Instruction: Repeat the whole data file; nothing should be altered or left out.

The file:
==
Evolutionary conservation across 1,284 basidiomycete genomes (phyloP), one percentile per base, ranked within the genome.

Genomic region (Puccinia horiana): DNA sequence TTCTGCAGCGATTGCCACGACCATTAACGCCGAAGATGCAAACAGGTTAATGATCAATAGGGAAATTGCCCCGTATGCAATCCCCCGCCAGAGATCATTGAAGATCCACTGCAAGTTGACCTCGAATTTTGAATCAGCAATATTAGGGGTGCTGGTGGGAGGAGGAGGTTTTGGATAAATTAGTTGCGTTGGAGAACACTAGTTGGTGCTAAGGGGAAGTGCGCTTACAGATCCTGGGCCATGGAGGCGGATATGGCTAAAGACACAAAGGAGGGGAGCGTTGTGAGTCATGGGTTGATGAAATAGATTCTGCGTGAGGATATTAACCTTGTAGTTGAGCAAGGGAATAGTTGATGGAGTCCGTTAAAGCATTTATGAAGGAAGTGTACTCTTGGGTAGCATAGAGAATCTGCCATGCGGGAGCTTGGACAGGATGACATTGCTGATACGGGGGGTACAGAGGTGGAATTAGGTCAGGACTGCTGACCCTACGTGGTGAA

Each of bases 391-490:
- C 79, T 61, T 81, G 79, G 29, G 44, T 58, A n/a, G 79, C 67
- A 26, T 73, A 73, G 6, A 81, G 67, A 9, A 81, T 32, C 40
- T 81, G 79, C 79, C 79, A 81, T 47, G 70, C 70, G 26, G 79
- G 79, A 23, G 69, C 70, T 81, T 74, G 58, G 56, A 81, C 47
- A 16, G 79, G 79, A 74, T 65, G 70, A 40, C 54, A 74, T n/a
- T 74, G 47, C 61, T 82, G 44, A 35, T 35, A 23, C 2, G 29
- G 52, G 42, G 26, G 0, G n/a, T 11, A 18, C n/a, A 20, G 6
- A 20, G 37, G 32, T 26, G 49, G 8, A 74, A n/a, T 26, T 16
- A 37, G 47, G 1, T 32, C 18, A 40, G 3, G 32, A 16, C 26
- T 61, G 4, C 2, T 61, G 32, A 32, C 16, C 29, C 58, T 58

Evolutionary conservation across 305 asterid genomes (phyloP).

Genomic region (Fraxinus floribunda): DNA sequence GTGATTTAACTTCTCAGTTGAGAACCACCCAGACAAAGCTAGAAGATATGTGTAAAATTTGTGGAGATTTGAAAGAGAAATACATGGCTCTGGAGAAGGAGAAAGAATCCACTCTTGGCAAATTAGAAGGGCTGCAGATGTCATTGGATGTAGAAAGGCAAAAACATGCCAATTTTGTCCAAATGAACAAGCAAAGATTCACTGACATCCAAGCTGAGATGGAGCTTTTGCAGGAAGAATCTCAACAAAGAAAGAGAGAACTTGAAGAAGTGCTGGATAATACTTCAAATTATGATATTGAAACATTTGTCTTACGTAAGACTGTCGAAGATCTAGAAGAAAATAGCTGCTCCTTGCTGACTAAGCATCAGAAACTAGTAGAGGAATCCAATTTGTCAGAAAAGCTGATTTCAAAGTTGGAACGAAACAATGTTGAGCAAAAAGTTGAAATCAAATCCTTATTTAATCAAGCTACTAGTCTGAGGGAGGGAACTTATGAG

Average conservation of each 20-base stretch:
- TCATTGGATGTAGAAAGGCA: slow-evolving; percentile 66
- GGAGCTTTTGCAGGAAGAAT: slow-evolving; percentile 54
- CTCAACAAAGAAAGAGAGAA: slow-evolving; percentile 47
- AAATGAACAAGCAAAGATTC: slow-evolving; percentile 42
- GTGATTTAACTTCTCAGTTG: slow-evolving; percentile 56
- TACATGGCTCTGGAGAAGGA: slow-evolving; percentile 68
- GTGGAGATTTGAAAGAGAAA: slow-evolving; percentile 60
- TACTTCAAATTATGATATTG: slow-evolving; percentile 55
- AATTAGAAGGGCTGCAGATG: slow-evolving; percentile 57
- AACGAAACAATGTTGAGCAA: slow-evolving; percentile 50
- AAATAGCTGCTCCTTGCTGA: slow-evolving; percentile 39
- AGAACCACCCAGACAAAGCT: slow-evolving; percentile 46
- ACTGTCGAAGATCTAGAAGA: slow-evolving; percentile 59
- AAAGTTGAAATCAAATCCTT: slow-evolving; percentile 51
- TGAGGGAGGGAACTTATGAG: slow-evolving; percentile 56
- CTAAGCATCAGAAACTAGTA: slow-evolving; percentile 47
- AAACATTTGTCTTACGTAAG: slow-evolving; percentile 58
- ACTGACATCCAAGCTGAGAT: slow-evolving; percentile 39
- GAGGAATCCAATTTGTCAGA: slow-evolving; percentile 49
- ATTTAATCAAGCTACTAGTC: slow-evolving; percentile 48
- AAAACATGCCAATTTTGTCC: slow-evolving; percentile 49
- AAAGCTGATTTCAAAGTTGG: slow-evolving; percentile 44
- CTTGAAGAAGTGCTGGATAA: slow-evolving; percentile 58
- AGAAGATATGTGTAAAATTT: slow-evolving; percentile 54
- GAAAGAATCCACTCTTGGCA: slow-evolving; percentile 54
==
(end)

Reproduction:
Evolutionary conservation across 1,284 basidiomycete genomes (phyloP), one percentile per base, ranked within the genome.

Genomic region (Puccinia horiana): DNA sequence TTCTGCAGCGATTGCCACGACCATTAACGCCGAAGATGCAAACAGGTTAATGATCAATAGGGAAATTGCCCCGTATGCAATCCCCCGCCAGAGATCATTGAAGATCCACTGCAAGTTGACCTCGAATTTTGAATCAGCAATATTAGGGGTGCTGGTGGGAGGAGGAGGTTTTGGATAAATTAGTTGCGTTGGAGAACACTAGTTGGTGCTAAGGGGAAGTGCGCTTACAGATCCTGGGCCATGGAGGCGGATATGGCTAAAGACACAAAGGAGGGGAGCGTTGTGAGTCATGGGTTGATGAAATAGATTCTGCGTGAGGATATTAACCTTGTAGTTGAGCAAGGGAATAGTTGATGGAGTCCGTTAAAGCATTTATGAAGGAAGTGTACTCTTGGGTAGCATAGAGAATCTGCCATGCGGGAGCTTGGACAGGATGACATTGCTGATACGGGGGGTACAGAGGTGGAATTAGGTCAGGACTGCTGACCCTACGTGGTGAA

Each of bases 391-490:
- C 79, T 61, T 81, G 79, G 29, G 44, T 58, A n/a, G 79, C 67
- A 26, T 73, A 73, G 6, A 81, G 67, A 9, A 81, T 32, C 40
- T 81, G 79, C 79, C 79, A 81, T 47, G 70, C 70, G 26, G 79
- G 79, A 23, G 69, C 70, T 81, T 74, G 58, G 56, A 81, C 47
- A 16, G 79, G 79, A 74, T 65, G 70, A 40, C 54, A 74, T n/a
- T 74, G 47, C 61, T 82, G 44, A 35, T 35, A 23, C 2, G 29
- G 52, G 42, G 26, G 0, G n/a, T 11, A 18, C n/a, A 20, G 6
- A 20, G 37, G 32, T 26, G 49, G 8, A 74, A n/a, T 26, T 16
- A 37, G 47, G 1, T 32, C 18, A 40, G 3, G 32, A 16, C 26
- T 61, G 4, C 2, T 61, G 32, A 32, C 16, C 29, C 58, T 58

Evolutionary conservation across 305 asterid genomes (phyloP).

Genomic region (Fraxinus floribunda): DNA sequence GTGATTTAACTTCTCAGTTGAGAACCACCCAGACAAAGCTAGAAGATATGTGTAAAATTTGTGGAGATTTGAAAGAGAAATACATGGCTCTGGAGAAGGAGAAAGAATCCACTCTTGGCAAATTAGAAGGGCTGCAGATGTCATTGGATGTAGAAAGGCAAAAACATGCCAATTTTGTCCAAATGAACAAGCAAAGATTCACTGACATCCAAGCTGAGATGGAGCTTTTGCAGGAAGAATCTCAACAAAGAAAGAGAGAACTTGAAGAAGTGCTGGATAATACTTCAAATTATGATATTGAAACATTTGTCTTACGTAAGACTGTCGAAGATCTAGAAGAAAATAGCTGCTCCTTGCTGACTAAGCATCAGAAACTAGTAGAGGAATCCAATTTGTCAGAAAAGCTGATTTCAAAGTTGGAACGAAACAATGTTGAGCAAAAAGTTGAAATCAAATCCTTATTTAATCAAGCTACTAGTCTGAGGGAGGGAACTTATGAG

Average conservation of each 20-base stretch:
- TCATTGGATGTAGAAAGGCA: slow-evolving; percentile 66
- GGAGCTTTTGCAGGAAGAAT: slow-evolving; percentile 54
- CTCAACAAAGAAAGAGAGAA: slow-evolving; percentile 47
- AAATGAACAAGCAAAGATTC: slow-evolving; percentile 42
- GTGATTTAACTTCTCAGTTG: slow-evolving; percentile 56
- TACATGGCTCTGGAGAAGGA: slow-evolving; percentile 68
- GTGGAGATTTGAAAGAGAAA: slow-evolving; percentile 60
- TACTTCAAATTATGATATTG: slow-evolving; percentile 55
- AATTAGAAGGGCTGCAGATG: slow-evolving; percentile 57
- AACGAAACAATGTTGAGCAA: slow-evolving; percentile 50
- AAATAGCTGCTCCTTGCTGA: slow-evolving; percentile 39
- AGAACCACCCAGACAAAGCT: slow-evolving; percentile 46
- ACTGTCGAAGATCTAGAAGA: slow-evolving; percentile 59
- AAAGTTGAAATCAAATCCTT: slow-evolving; percentile 51
- TGAGGGAGGGAACTTATGAG: slow-evolving; percentile 56
- CTAAGCATCAGAAACTAGTA: slow-evolving; percentile 47
- AAACATTTGTCTTACGTAAG: slow-evolving; percentile 58
- ACTGACATCCAAGCTGAGAT: slow-evolving; percentile 39
- GAGGAATCCAATTTGTCAGA: slow-evolving; percentile 49
- ATTTAATCAAGCTACTAGTC: slow-evolving; percentile 48
- AAAACATGCCAATTTTGTCC: slow-evolving; percentile 49
- AAAGCTGATTTCAAAGTTGG: slow-evolving; percentile 44
- CTTGAAGAAGTGCTGGATAA: slow-evolving; percentile 58
- AGAAGATATGTGTAAAATTT: slow-evolving; percentile 54
- GAAAGAATCCACTCTTGGCA: slow-evolving; percentile 54